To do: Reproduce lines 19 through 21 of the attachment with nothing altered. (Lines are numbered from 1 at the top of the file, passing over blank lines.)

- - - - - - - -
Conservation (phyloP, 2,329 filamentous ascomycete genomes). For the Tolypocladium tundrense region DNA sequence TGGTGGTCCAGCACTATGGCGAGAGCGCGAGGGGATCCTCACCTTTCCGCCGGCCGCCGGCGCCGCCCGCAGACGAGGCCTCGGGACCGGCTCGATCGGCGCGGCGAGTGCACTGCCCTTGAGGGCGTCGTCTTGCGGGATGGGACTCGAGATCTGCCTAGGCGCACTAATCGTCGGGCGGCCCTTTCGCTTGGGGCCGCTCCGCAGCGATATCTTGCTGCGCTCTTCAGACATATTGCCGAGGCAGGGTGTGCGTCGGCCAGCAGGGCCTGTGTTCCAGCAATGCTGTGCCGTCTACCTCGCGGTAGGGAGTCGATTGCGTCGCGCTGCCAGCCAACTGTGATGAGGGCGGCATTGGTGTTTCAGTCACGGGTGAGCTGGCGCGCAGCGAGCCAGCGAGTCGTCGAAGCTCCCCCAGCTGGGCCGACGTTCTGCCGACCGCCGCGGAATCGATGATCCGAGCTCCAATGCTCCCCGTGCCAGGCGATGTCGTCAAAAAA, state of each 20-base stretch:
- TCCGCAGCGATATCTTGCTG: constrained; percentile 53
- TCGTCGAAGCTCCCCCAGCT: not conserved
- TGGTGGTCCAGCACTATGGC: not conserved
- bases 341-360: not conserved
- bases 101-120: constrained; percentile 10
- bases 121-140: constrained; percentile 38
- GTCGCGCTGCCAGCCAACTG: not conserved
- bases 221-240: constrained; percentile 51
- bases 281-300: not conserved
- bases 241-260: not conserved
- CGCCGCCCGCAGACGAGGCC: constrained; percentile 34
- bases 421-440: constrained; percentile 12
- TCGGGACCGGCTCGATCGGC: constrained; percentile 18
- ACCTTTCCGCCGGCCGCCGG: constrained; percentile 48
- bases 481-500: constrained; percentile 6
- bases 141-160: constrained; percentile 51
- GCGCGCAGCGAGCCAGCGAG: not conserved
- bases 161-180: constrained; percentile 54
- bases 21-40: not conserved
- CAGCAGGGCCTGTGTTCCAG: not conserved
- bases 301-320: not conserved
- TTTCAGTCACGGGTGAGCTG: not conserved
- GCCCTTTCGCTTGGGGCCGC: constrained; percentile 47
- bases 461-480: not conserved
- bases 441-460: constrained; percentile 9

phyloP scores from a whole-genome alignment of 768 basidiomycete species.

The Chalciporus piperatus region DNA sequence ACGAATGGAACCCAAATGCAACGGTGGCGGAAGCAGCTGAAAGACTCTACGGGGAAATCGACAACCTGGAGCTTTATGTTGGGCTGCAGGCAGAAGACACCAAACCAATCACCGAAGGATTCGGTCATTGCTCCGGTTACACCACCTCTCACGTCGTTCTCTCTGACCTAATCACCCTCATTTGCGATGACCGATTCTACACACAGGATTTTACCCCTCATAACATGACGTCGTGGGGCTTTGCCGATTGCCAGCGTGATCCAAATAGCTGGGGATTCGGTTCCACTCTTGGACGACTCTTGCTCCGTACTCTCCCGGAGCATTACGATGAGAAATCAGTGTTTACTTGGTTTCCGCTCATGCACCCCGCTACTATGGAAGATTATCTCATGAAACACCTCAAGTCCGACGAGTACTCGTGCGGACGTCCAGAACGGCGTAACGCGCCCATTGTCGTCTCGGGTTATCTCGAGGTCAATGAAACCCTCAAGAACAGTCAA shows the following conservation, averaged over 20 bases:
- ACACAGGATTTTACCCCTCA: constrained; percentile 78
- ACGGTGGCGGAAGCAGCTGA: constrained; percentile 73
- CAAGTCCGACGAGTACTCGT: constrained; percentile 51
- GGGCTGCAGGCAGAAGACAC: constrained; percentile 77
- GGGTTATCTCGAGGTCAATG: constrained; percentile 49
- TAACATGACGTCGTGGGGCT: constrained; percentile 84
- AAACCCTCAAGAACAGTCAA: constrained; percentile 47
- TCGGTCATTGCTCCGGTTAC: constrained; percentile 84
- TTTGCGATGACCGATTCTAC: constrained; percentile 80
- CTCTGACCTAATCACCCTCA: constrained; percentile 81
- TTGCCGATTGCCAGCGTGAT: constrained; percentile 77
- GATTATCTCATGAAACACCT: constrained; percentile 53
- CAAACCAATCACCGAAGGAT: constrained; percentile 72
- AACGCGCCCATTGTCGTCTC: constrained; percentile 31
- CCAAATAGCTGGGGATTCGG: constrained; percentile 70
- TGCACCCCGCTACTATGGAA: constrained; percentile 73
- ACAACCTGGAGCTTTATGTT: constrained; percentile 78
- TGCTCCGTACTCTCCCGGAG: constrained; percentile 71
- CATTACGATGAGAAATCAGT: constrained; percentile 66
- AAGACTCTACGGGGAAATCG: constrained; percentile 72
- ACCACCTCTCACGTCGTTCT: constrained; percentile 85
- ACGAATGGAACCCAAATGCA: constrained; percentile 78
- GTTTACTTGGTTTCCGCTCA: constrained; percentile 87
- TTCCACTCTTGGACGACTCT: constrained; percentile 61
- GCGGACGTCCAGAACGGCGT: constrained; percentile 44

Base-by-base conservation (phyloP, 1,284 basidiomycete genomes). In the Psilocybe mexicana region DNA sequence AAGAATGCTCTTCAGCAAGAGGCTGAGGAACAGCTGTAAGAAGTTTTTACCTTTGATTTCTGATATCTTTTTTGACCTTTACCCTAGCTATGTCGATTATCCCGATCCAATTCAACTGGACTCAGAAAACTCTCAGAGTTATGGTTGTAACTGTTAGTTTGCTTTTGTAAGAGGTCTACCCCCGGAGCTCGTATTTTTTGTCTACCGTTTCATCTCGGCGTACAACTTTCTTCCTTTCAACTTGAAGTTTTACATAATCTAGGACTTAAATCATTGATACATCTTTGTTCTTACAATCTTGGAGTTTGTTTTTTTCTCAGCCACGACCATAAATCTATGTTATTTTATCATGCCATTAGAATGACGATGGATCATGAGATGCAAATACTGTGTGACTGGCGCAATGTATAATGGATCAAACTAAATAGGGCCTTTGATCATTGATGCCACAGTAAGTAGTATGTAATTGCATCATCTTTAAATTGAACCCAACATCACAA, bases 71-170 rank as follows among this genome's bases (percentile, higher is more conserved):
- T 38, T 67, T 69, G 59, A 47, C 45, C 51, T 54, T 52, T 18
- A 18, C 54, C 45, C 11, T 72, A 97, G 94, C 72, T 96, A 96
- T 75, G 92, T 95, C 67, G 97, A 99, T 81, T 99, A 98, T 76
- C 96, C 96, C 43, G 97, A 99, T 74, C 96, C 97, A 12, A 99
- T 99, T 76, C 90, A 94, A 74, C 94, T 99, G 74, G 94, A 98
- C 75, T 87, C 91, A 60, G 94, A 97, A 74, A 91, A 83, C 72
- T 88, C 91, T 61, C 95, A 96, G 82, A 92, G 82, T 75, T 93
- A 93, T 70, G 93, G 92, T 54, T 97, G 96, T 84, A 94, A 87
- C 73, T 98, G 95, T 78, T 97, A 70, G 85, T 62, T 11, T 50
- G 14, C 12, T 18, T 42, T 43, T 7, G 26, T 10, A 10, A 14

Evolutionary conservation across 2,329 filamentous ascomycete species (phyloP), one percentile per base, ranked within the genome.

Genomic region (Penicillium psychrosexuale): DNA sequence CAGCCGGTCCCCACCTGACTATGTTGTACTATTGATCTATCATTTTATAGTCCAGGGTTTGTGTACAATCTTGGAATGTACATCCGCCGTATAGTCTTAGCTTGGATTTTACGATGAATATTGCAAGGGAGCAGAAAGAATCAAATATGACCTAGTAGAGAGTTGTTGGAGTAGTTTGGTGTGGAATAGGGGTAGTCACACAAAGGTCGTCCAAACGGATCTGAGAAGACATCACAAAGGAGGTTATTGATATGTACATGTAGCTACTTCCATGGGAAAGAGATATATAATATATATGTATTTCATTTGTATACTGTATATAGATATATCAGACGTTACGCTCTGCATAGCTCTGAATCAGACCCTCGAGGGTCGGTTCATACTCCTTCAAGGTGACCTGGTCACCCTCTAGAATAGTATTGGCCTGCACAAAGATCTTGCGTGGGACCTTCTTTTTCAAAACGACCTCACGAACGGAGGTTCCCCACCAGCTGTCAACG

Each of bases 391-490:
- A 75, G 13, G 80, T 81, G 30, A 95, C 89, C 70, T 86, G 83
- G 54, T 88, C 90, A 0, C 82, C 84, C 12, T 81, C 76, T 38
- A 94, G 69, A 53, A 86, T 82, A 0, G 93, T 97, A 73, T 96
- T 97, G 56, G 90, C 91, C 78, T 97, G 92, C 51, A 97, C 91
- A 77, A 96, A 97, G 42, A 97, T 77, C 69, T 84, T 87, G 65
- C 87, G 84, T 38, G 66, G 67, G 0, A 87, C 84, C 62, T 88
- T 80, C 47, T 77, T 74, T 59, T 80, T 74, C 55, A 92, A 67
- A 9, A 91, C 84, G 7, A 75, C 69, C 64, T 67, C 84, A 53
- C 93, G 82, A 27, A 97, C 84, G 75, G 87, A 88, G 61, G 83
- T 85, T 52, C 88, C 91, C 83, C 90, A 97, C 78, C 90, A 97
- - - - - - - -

- bases 161-180: constrained; percentile 54
- bases 21-40: not conserved
- CAGCAGGGCCTGTGTTCCAG: not conserved